Carlson said defunding the police is "a move toward authoritarian social control, cloaked in the language of identity politics."

He offered examples of the new rule that Black Lives Matter cannot be questioned in any way.

Last Tuesday, Marjorie Greene, a congressional candidate in Georgia, posted a video ad on Facebook that the social media company pulled down within two days.

Armed with a rifle, she said: "I have a message for Antifa terrorists. Stay the hell out of Northwest Georgia. You won't burn our churches, loot our businesses or destroy our homes."

"So, Facebook has a policy against violence -- not the violence engulfing our cities, but the violence of you defending your family," Carlson said. "They create the chaos, you're not allowed to defend yourself. You are, in other words -- and this is, of course, the point -- wholly dependent upon them."

In Vancouver, Canada, a men's basketball coach was fired for liking a tweet that questioned Black Lives Matter. And a player for a Major League Soccer team, the Los Angeles Galaxy, was fired because his wife said something critical online.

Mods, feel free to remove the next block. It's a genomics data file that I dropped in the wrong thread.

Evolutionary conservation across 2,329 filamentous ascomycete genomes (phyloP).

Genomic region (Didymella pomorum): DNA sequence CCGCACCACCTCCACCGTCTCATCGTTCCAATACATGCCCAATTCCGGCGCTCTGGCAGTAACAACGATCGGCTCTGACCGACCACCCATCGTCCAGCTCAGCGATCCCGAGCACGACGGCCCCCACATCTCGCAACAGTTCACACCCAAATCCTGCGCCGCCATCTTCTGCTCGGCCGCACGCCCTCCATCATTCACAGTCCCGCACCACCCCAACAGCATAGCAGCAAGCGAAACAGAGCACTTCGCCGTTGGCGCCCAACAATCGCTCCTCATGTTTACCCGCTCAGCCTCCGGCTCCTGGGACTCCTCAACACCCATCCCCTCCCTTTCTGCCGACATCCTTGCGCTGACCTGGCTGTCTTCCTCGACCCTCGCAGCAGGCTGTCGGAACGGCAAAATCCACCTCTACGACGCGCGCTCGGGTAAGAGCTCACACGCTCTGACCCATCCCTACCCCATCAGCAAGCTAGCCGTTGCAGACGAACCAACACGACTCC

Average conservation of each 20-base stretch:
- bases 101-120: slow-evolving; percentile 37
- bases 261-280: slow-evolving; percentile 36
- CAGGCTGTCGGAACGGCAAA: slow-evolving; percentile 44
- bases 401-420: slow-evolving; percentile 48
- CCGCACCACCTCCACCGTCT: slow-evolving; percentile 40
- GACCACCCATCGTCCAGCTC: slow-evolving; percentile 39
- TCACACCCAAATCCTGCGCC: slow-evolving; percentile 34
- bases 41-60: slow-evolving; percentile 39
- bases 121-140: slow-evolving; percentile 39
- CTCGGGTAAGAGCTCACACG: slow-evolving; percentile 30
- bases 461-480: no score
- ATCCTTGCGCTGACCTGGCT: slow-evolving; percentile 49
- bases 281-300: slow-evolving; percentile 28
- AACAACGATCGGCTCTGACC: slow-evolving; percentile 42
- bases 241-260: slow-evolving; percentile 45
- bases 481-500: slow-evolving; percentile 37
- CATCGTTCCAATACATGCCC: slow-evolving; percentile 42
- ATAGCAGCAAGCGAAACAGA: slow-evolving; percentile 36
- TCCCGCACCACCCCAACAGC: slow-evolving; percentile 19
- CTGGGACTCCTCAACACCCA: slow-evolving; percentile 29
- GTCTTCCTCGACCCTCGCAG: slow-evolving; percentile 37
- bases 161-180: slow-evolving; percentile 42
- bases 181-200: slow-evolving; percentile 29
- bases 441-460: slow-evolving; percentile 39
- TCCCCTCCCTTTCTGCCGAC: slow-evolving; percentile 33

"Imagine being a high school student right now. High school students who refuse to show affirmative support for Black Lives Matter on their Instagram accounts were shunned by their friends," he said. "Journalists who asked too many questions about the group were fired or silenced. Again, not an exaggeration."

The media were in on it as well, Carlson said, with the New York Times running an op-ed demanding that people disown family members who fail to support Black Lives Matter with enough enthusiasm.

"Tell your relatives, tell your friends," Carlson said. "You will not be visiting or answering phone calls until they take significant action in supporting black lives through protest or financial contributions."

He said that in "an environment like this, most people get the message very fast and the weak ones are quick to join in just like the good Red Guards they have always been underneath it all."

He pointed to a Black Lives Matter activist who admitted in an interview on Saturday he may soon incinerate people with gasoline.

Meanwhile, D.C. Mayor Muriel Bowser has renamed a park near the White House "Black Lives Matter Plaza" and had "Black Lives Matter" painted in huge block letters across three blocks leading up to the White House.

But BLM wasn't satisfied.

The D.C. Chapter of the group released a statement attacking Bowser for not giving them complete control of the city's police department.

"This is to appease white liberals while ignoring our demands. Black Lives Matter means defund the police," BLM charged.

Carlson concluded his segment with some hope, reminding viewers that "truth is a defense."

"No matter what they're telling you at this moment, this moment will pass. Remember that. All moments do," he said.

"When it does, we will look back at what we just saw in horror and disbelief."